'The Zoya Factor' Is Plagued By A Lack of Direction, And Sonam Kapoor

If a Netflix rom-com (even the most formulaic ones) is the equivalent of a hug on a Sunday afternoon, The Zoya Factor is just... there.

It’s not easy being an actor who breaks the fourth wall, making us privy to the character’s dirtiest secrets. It’s a device that allows the director to wink at us… something we’ve witnessed from House of Cards to Fleabag. We’re allowed to see the messy layers in the character, without judgement. Abhishek Sharma’s The Zoya Factor, an adaptation of Anuja Chauhan’s bestselling novel of the same name, employs this trope but his protagonist is literally *always* the opposite of interesting. She drones on and on about her problems, never asking herself once if the audience wants to listen.

A 20-something copywriter, Zoya Solanki (played by Sonam Kapoor) lives in a house that, going by the sheer number of fairylights in it, could have doubled as a hipster Delhi cafe. Born on the day India won its World Cup in 1983, she’s hailed by her father (Sanjay Kapoor) as a ‘lucky charm’. She is made to eat with the family before every cricket match, for ‘lady luck’ purposes. The silly home ritual eventually proves ‘lucky’ for the Indian national cricket team as well when Zoya joins them for an ad shoot.

The team, which is on a losing streak for the last few months, wins consecutive matches under the most bizarre circumstances after Zoya eats breakfast with them. Bails don’t fall in spite of the ball hitting the stumps, catches are comically missed, mis-hits fly over the boundary – and apparently it’s all happening because of the ‘Zoya factor’. Something that prompts the BCCI to name her as the team’s lucky mascot during the World Cup.

Sonam Kapoor is seen trying really hard to do an impression of Hollywood’s awkward leading lady (modelled on early 2000s Anne Hathway), who whines about everything in life. “My love life suxx, my job suxx,” she tells a celebrity, who she’s meeting for the first time, during an elevator ride. The celebrity is none other than the Indian captain, Nikhil Khoda (Dulquer Salmaan with Virat Kohli’s abs). His vocabulary is shaped by gym posters: Discipline, Practice, Team-Work and Motivation. He resents all the chatter around Zoya bringing luck to his team. And yet purely by bad rom-com logic, he also falls for her. He makes pasta, they fall in love.

The main conflict — will Zoya’s “miracles” make Nikhil second-guess his approach towards sport/life — should have been interesting to watch. Too bad director Abhishek Sharma pays more attention to brand placement (Cadbury, Pepsi, Nerolac…) and riffing his characters on the current members of the Indian team (for eg: an opening batsman who slaps his thigh a la Shikhar Dhawan).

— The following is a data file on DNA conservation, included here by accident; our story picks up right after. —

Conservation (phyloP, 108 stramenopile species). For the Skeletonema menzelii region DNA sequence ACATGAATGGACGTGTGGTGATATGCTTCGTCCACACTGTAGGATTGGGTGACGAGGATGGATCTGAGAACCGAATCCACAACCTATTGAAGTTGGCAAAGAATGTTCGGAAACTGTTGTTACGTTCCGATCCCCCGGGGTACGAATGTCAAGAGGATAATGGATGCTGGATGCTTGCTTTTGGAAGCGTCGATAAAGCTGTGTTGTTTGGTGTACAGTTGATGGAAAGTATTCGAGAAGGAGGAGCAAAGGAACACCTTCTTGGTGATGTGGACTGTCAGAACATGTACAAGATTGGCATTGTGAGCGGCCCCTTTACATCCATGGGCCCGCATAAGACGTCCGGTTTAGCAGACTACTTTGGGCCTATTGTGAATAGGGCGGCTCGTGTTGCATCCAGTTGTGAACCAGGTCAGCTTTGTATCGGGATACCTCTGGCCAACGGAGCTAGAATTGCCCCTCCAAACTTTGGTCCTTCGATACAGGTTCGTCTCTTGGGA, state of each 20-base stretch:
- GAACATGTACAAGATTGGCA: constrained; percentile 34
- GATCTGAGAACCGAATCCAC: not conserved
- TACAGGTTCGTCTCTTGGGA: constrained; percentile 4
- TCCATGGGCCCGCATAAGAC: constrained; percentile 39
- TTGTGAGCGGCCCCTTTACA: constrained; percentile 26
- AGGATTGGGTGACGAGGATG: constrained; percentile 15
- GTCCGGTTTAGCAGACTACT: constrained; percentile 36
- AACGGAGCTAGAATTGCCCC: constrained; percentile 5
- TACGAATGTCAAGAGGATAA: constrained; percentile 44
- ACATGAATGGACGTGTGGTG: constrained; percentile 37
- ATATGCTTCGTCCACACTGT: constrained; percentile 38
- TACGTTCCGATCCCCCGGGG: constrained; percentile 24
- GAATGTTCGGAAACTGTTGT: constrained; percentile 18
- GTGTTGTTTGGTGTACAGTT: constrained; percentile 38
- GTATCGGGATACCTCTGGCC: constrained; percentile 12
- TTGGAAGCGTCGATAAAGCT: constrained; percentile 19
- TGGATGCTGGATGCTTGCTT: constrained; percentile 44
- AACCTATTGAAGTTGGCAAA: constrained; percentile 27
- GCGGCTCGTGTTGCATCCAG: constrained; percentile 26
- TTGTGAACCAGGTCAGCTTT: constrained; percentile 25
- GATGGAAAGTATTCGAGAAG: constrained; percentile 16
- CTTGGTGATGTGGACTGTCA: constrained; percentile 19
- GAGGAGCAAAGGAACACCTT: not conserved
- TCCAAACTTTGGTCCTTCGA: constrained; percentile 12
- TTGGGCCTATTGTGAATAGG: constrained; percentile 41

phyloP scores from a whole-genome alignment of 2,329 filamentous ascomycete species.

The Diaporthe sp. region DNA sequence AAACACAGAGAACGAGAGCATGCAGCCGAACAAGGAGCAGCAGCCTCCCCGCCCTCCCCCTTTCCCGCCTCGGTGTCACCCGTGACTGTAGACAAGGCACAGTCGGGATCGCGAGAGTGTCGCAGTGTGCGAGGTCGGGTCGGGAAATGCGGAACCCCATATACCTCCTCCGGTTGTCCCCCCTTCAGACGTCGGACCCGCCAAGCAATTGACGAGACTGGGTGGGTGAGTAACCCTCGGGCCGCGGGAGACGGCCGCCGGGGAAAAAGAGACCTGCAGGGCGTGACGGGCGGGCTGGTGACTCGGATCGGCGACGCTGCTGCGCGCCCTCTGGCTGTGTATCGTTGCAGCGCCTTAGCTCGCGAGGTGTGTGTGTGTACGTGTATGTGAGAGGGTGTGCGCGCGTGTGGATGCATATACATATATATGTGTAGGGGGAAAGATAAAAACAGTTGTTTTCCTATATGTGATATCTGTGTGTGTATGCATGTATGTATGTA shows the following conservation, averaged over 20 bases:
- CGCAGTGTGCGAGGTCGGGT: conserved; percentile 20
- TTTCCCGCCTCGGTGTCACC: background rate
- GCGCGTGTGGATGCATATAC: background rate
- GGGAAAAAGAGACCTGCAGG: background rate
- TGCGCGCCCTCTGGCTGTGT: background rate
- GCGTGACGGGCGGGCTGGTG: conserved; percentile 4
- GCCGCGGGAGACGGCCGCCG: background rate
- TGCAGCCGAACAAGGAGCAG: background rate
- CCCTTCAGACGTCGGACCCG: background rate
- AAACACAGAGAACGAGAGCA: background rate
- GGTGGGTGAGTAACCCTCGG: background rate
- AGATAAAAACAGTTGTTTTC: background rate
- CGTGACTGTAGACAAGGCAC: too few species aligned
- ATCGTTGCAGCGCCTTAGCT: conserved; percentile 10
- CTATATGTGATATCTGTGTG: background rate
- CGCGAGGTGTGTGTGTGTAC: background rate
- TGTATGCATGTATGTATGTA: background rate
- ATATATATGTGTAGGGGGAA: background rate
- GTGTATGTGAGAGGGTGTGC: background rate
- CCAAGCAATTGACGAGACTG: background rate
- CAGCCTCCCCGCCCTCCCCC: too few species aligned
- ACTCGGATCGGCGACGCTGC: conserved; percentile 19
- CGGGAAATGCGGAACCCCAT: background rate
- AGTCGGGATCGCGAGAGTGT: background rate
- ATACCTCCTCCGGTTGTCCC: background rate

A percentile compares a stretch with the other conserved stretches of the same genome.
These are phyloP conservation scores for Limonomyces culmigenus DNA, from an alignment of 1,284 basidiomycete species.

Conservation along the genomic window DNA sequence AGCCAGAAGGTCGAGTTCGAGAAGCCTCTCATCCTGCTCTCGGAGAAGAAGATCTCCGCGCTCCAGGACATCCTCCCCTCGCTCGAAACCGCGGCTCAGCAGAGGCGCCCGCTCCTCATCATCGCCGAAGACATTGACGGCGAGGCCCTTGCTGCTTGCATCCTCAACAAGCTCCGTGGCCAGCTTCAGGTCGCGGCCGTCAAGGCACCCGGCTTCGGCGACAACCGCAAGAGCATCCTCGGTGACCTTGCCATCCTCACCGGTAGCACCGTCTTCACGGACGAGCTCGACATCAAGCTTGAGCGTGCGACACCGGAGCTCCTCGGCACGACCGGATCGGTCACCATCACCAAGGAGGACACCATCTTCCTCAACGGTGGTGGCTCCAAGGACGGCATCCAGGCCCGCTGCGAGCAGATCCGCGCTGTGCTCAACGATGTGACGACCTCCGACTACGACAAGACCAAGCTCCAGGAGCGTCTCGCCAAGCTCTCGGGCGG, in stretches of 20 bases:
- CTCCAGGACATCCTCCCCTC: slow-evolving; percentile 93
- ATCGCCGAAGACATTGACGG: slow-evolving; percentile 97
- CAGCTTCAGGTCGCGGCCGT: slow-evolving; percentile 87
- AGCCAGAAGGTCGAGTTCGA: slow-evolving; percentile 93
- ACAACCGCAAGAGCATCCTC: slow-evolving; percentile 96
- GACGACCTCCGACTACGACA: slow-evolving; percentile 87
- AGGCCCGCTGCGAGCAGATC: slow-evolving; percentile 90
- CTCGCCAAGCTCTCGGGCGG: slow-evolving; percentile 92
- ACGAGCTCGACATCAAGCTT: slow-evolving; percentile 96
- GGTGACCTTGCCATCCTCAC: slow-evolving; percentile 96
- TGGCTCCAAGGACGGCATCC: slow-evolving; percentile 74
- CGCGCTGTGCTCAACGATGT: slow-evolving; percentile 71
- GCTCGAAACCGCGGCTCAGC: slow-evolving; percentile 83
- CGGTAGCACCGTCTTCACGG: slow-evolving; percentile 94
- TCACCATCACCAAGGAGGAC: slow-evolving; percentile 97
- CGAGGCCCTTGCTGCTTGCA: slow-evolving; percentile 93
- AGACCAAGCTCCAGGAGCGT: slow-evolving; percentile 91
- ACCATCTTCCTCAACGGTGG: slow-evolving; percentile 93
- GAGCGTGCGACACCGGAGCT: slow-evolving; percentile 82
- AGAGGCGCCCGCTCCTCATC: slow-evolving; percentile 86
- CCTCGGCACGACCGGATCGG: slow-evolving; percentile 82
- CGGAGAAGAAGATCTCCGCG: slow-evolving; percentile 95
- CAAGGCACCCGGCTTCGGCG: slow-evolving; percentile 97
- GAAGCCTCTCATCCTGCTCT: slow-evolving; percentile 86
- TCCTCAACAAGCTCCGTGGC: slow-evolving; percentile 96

For a film that cheers on the national ‘ailment’, cricket, it is painfully noobish while depicting the sport. A day before his match against New Zealand, Nikhil can be heard saying something to the effect of, “inke batsmen toh 4s aur 6s ke neeche baat hi nahi karte (their batsmen don’t hit below 4s and 6s)“. It’s a terribly silly thing for a professional cricketer to say, even in a faux Hindi film-cricket world.

The opponents the Indian cricket team plays are never beyond the subcontinent, and their batsmen do nothing but hit sixes. There are some tiny clerical errors too, like where a batsman hits a six and the scoreboard doesn’t move. The film touches upon the sport’s tryst with superstition, and stops just slightly short of showing professional cricketers as buffoons.

The supporting parts in this inane film are mostly forgettable. Angad Bedi, who made a meal of his small role in Soorma, is reduced to a type. Both Manu Rishi and Sikander Kher are fabulously reined-in for a film as loud as this. Producer/actor/daddy Anil Kapoor shows up in a cameo that never really lands. Koel Purie, as Zoya’s boss at the ad agency, isn’t necessarily the fear-inducing devil a la Meryl Streep. Add all this to Shankar-Ehsaan-Loy’s insipid music, and the sum total is blah.

The Zoya Factor might just be another way to spend two hours staring at a blank wall, because it leaves you with no insight whatsoever. Either on cricket, or even the phenomenon of serendipity. The love story is too saccharine, even in the age of Netflix rom-coms. If a Netflix rom-com (even at its most formulaic) is the equivalent of a hug on a Sunday afternoon, The Zoya Factor is just… there. Dulquer Salmaan has the ‘romantic hero’ vibe in short bursts, but Sonam Kapoor never rises above being a lost cause of nepotism.